Eat more fruit, vegetables and cereals. Constipation, diverticular disease and other constipation-related ailments are linked with lack of dietary fiber (found only in plant foods). Bread, whole grain cereals, fruit and vegetables provide necessary dietary fiber and a variety of nutrients. They are best for replacing foods high in fat and sugar. Worldwide studies demonstrate that people who eat cardiac diets high in plant foods have reduced risks of heart disease, cancers of the lung, esophagus, stomach and bowel, lower blood pressure and fewer cases of non-insulin dependent diabetes.
Eat less salt. Excessive salt tends to be harmful for many people, inviting cardiovascular diseases. Sodium from excessive use of table salt and salty processed foods may contribute to high blood pressure, and promote watery swellings in the body and the heart has to work even harder. Reducing excess sodium intake from an early age may help to control hypertension. Salt should not be added to food prepared for infants.
Enjoy water. People drink large amounts of soft drinks and alcohol, which may contribute to obesity and dental caries. Where possible, quench your thirst with water. Use water rather than sweetened syrups and beverages for infants and children.
Encourage breastfeeding. Breastfeeding is the preferred method of providing a growing infant with nutrient and energy needs in the correct proportions. Breastfed babies run less risk of infection than those who are bottle fed.
Use lean meats, chicken and fatty fish. People should eat less red meat to protect themselves from a possible heart attack. Red meat is a major contributor to high blood-cholesterol levels, one of three big factors in heart disease. People who want to avoid heart disease should eat chicken, fish or veal in preference to red meat. Remove all visible fat before cooking. Avoid sausages, luncheon meats and salami-type meats. Replace some meats with beans, peas and lentils several times a week.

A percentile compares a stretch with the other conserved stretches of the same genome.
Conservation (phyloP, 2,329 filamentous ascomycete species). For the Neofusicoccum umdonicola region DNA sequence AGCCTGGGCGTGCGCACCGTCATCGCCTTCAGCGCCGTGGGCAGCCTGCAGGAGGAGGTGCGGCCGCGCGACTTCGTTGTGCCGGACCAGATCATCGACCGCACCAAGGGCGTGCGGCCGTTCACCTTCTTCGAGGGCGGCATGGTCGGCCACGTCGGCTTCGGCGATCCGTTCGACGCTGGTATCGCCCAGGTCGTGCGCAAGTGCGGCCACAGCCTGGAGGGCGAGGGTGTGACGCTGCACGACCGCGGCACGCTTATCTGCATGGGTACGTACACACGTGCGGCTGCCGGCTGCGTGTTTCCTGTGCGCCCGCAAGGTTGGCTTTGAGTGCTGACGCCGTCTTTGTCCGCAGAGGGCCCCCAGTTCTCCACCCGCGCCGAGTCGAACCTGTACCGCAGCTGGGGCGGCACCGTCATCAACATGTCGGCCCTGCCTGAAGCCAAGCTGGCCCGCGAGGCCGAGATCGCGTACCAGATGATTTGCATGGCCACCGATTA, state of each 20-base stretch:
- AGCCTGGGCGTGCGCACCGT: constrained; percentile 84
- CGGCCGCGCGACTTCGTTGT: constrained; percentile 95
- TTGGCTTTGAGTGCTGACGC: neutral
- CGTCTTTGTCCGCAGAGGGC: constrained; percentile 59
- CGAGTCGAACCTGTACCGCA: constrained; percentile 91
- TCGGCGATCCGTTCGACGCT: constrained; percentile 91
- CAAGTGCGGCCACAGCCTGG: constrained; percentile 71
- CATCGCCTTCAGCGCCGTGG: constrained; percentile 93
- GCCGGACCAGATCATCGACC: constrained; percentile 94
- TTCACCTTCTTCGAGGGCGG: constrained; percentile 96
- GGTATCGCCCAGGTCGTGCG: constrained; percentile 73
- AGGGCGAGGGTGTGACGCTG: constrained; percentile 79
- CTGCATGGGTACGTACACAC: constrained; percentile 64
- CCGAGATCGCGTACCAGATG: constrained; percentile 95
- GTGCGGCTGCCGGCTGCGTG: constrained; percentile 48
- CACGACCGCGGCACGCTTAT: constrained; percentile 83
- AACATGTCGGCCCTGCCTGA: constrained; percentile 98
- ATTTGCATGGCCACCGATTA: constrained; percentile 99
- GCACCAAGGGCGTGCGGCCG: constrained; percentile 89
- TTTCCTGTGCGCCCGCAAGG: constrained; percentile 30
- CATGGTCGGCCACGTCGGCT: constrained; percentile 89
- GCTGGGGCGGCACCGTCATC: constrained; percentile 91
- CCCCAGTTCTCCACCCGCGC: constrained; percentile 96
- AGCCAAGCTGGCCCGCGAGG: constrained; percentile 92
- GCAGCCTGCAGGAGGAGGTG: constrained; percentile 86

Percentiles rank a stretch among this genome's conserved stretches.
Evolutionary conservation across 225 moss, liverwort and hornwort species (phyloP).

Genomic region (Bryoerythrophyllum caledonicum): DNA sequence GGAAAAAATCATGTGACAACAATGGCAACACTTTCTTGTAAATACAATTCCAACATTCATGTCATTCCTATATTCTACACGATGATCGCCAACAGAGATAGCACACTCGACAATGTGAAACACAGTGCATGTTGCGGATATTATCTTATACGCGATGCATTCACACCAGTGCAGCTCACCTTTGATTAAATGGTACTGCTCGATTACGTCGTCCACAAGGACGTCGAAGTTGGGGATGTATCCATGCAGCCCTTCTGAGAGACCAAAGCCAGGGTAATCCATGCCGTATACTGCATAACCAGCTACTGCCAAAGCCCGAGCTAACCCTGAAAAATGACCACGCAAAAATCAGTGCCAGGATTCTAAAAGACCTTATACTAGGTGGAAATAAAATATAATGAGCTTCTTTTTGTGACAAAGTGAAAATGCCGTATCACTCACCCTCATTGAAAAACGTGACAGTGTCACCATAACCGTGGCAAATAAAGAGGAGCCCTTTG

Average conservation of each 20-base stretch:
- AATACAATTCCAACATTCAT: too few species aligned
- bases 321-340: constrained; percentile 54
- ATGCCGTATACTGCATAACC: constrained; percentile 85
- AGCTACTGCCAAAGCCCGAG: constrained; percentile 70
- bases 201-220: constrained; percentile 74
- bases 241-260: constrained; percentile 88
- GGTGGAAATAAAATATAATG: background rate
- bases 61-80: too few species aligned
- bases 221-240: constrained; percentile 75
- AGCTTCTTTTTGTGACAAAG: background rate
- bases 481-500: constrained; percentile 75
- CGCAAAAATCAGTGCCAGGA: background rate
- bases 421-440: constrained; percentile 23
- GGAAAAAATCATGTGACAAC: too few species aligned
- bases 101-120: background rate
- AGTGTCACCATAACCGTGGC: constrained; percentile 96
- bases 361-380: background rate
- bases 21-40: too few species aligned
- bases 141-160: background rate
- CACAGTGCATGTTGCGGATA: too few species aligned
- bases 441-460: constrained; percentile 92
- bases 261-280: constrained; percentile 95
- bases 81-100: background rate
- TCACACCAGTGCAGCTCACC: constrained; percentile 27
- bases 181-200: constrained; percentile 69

Fats and oils. Fats and oils are basically the same sorts of compound. Use minimal amounts of butter, margarine, oils, high-oil salad dressings, mayonnaise, cream and cream substitutes. Remember that all fats and oils are equally fattening and should be used in limited amounts to prevent becoming overweight.
Dairy products. Limit intake of whole milk and high-fat cheeses and ice cream. Use low-fat milk products, including skim milk, cottage and ricotta cheeses. All people need to follow a healthy cardiac diet that includes a wide variety of foods, from fresh fruit and vegetables to whole-grain cereals, low-fat dairy products, fish and lean cuts of meat.
High-fat food products. Increase the proportion of vegetable oil, polyunsaturated fats and omega 3 fatty acids in the diet. Avoid fried foods, high-fat takeaway foods, pastries, cakes, donuts, chocolates and fried fun foods. The omega 3 fatty acids performed their life-saving function by lowering blood fat levels, mainly in the plasma triglycerides. The ideal sources of omega 3 are from foods like: fatty fish such as salmon, mackerel, herring, sardines, and tuna. The benefits of the omega 3 fatty acids do not just stop there. Benefits in the control of other important diseases such as rheumatoid arthritis and cancer could also be demonstrated.
Cooking methods. Use methods that require minimal fat or oil (e.g. grilling, baking, braising, steaming, boiling or pressure cooking). Use recipes requiring only moderate amounts of fat.